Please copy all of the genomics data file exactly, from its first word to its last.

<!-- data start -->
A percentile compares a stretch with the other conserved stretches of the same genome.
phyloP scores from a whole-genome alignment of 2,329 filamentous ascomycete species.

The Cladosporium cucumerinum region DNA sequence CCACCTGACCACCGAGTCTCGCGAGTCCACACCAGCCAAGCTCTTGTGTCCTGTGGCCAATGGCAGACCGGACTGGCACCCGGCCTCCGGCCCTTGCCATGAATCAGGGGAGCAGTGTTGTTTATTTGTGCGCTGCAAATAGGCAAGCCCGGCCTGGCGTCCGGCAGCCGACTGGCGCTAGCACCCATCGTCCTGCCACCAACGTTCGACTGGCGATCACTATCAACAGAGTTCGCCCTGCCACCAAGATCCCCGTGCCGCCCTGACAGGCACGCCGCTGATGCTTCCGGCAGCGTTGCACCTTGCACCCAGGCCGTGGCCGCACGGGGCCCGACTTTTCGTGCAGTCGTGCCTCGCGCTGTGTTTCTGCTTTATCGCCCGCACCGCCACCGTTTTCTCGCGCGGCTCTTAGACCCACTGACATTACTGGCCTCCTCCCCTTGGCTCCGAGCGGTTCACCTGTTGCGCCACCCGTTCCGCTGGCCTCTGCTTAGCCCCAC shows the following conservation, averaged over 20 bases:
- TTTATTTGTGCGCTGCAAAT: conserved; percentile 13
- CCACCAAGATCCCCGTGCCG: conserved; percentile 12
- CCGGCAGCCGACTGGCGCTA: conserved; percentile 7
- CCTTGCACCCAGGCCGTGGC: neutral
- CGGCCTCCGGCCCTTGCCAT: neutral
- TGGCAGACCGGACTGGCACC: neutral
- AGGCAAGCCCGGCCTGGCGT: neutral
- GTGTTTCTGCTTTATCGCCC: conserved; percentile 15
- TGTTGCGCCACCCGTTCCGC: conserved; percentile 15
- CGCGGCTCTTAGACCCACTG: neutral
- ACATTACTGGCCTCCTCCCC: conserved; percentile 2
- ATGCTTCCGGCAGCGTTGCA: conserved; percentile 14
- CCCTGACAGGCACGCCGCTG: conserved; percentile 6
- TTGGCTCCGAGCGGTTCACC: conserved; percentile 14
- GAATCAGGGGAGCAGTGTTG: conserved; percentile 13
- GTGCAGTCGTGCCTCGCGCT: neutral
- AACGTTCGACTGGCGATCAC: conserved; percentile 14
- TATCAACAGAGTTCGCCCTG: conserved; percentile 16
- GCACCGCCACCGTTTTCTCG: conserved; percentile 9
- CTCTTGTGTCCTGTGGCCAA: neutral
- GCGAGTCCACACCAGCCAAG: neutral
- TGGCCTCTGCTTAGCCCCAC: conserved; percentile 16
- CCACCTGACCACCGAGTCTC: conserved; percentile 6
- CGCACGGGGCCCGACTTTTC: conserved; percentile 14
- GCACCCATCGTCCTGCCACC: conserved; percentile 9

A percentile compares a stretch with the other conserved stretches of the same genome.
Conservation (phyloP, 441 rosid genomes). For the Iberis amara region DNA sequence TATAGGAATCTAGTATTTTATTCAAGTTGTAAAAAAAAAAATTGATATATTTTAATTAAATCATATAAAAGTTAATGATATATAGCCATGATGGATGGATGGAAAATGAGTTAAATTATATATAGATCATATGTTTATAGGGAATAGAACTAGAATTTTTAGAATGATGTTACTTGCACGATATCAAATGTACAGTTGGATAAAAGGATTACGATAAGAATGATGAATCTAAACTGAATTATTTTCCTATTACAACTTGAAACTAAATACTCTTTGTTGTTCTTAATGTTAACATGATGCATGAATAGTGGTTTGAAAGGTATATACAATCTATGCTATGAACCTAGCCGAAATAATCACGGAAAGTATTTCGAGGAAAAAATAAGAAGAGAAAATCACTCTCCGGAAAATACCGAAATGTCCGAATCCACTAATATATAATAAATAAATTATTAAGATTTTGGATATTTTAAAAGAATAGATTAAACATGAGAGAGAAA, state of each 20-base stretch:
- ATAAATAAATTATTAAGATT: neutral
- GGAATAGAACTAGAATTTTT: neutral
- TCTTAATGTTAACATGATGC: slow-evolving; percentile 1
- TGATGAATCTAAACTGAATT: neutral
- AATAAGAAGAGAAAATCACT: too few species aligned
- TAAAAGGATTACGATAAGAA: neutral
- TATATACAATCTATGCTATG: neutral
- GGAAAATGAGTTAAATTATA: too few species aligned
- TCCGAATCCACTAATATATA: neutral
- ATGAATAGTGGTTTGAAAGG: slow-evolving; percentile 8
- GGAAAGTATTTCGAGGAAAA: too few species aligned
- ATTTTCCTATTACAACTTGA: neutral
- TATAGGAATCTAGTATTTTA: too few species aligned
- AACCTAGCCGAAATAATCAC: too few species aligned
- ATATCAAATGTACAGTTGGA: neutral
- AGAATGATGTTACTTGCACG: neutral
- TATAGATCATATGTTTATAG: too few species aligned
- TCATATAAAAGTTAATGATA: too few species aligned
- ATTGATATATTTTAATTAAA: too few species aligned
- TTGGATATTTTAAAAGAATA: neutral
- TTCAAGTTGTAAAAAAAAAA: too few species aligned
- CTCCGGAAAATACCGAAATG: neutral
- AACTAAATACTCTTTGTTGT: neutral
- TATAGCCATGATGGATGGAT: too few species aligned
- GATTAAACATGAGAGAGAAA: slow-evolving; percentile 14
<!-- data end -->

A percentile compares a stretch with the other conserved stretches of the same genome.
phyloP scores from a whole-genome alignment of 2,329 filamentous ascomycete species.

The Cladosporium cucumerinum region DNA sequence CCACCTGACCACCGAGTCTCGCGAGTCCACACCAGCCAAGCTCTTGTGTCCTGTGGCCAATGGCAGACCGGACTGGCACCCGGCCTCCGGCCCTTGCCATGAATCAGGGGAGCAGTGTTGTTTATTTGTGCGCTGCAAATAGGCAAGCCCGGCCTGGCGTCCGGCAGCCGACTGGCGCTAGCACCCATCGTCCTGCCACCAACGTTCGACTGGCGATCACTATCAACAGAGTTCGCCCTGCCACCAAGATCCCCGTGCCGCCCTGACAGGCACGCCGCTGATGCTTCCGGCAGCGTTGCACCTTGCACCCAGGCCGTGGCCGCACGGGGCCCGACTTTTCGTGCAGTCGTGCCTCGCGCTGTGTTTCTGCTTTATCGCCCGCACCGCCACCGTTTTCTCGCGCGGCTCTTAGACCCACTGACATTACTGGCCTCCTCCCCTTGGCTCCGAGCGGTTCACCTGTTGCGCCACCCGTTCCGCTGGCCTCTGCTTAGCCCCAC shows the following conservation, averaged over 20 bases:
- TTTATTTGTGCGCTGCAAAT: conserved; percentile 13
- CCACCAAGATCCCCGTGCCG: conserved; percentile 12
- CCGGCAGCCGACTGGCGCTA: conserved; percentile 7
- CCTTGCACCCAGGCCGTGGC: neutral
- CGGCCTCCGGCCCTTGCCAT: neutral
- TGGCAGACCGGACTGGCACC: neutral
- AGGCAAGCCCGGCCTGGCGT: neutral
- GTGTTTCTGCTTTATCGCCC: conserved; percentile 15
- TGTTGCGCCACCCGTTCCGC: conserved; percentile 15
- CGCGGCTCTTAGACCCACTG: neutral
- ACATTACTGGCCTCCTCCCC: conserved; percentile 2
- ATGCTTCCGGCAGCGTTGCA: conserved; percentile 14
- CCCTGACAGGCACGCCGCTG: conserved; percentile 6
- TTGGCTCCGAGCGGTTCACC: conserved; percentile 14
- GAATCAGGGGAGCAGTGTTG: conserved; percentile 13
- GTGCAGTCGTGCCTCGCGCT: neutral
- AACGTTCGACTGGCGATCAC: conserved; percentile 14
- TATCAACAGAGTTCGCCCTG: conserved; percentile 16
- GCACCGCCACCGTTTTCTCG: conserved; percentile 9
- CTCTTGTGTCCTGTGGCCAA: neutral
- GCGAGTCCACACCAGCCAAG: neutral
- TGGCCTCTGCTTAGCCCCAC: conserved; percentile 16
- CCACCTGACCACCGAGTCTC: conserved; percentile 6
- CGCACGGGGCCCGACTTTTC: conserved; percentile 14
- GCACCCATCGTCCTGCCACC: conserved; percentile 9

A percentile compares a stretch with the other conserved stretches of the same genome.
Conservation (phyloP, 441 rosid genomes). For the Iberis amara region DNA sequence TATAGGAATCTAGTATTTTATTCAAGTTGTAAAAAAAAAAATTGATATATTTTAATTAAATCATATAAAAGTTAATGATATATAGCCATGATGGATGGATGGAAAATGAGTTAAATTATATATAGATCATATGTTTATAGGGAATAGAACTAGAATTTTTAGAATGATGTTACTTGCACGATATCAAATGTACAGTTGGATAAAAGGATTACGATAAGAATGATGAATCTAAACTGAATTATTTTCCTATTACAACTTGAAACTAAATACTCTTTGTTGTTCTTAATGTTAACATGATGCATGAATAGTGGTTTGAAAGGTATATACAATCTATGCTATGAACCTAGCCGAAATAATCACGGAAAGTATTTCGAGGAAAAAATAAGAAGAGAAAATCACTCTCCGGAAAATACCGAAATGTCCGAATCCACTAATATATAATAAATAAATTATTAAGATTTTGGATATTTTAAAAGAATAGATTAAACATGAGAGAGAAA, state of each 20-base stretch:
- ATAAATAAATTATTAAGATT: neutral
- GGAATAGAACTAGAATTTTT: neutral
- TCTTAATGTTAACATGATGC: slow-evolving; percentile 1
- TGATGAATCTAAACTGAATT: neutral
- AATAAGAAGAGAAAATCACT: too few species aligned
- TAAAAGGATTACGATAAGAA: neutral
- TATATACAATCTATGCTATG: neutral
- GGAAAATGAGTTAAATTATA: too few species aligned
- TCCGAATCCACTAATATATA: neutral
- ATGAATAGTGGTTTGAAAGG: slow-evolving; percentile 8
- GGAAAGTATTTCGAGGAAAA: too few species aligned
- ATTTTCCTATTACAACTTGA: neutral
- TATAGGAATCTAGTATTTTA: too few species aligned
- AACCTAGCCGAAATAATCAC: too few species aligned
- ATATCAAATGTACAGTTGGA: neutral
- AGAATGATGTTACTTGCACG: neutral
- TATAGATCATATGTTTATAG: too few species aligned
- TCATATAAAAGTTAATGATA: too few species aligned
- ATTGATATATTTTAATTAAA: too few species aligned
- TTGGATATTTTAAAAGAATA: neutral
- TTCAAGTTGTAAAAAAAAAA: too few species aligned
- CTCCGGAAAATACCGAAATG: neutral
- AACTAAATACTCTTTGTTGT: neutral
- TATAGCCATGATGGATGGAT: too few species aligned
- GATTAAACATGAGAGAGAAA: slow-evolving; percentile 14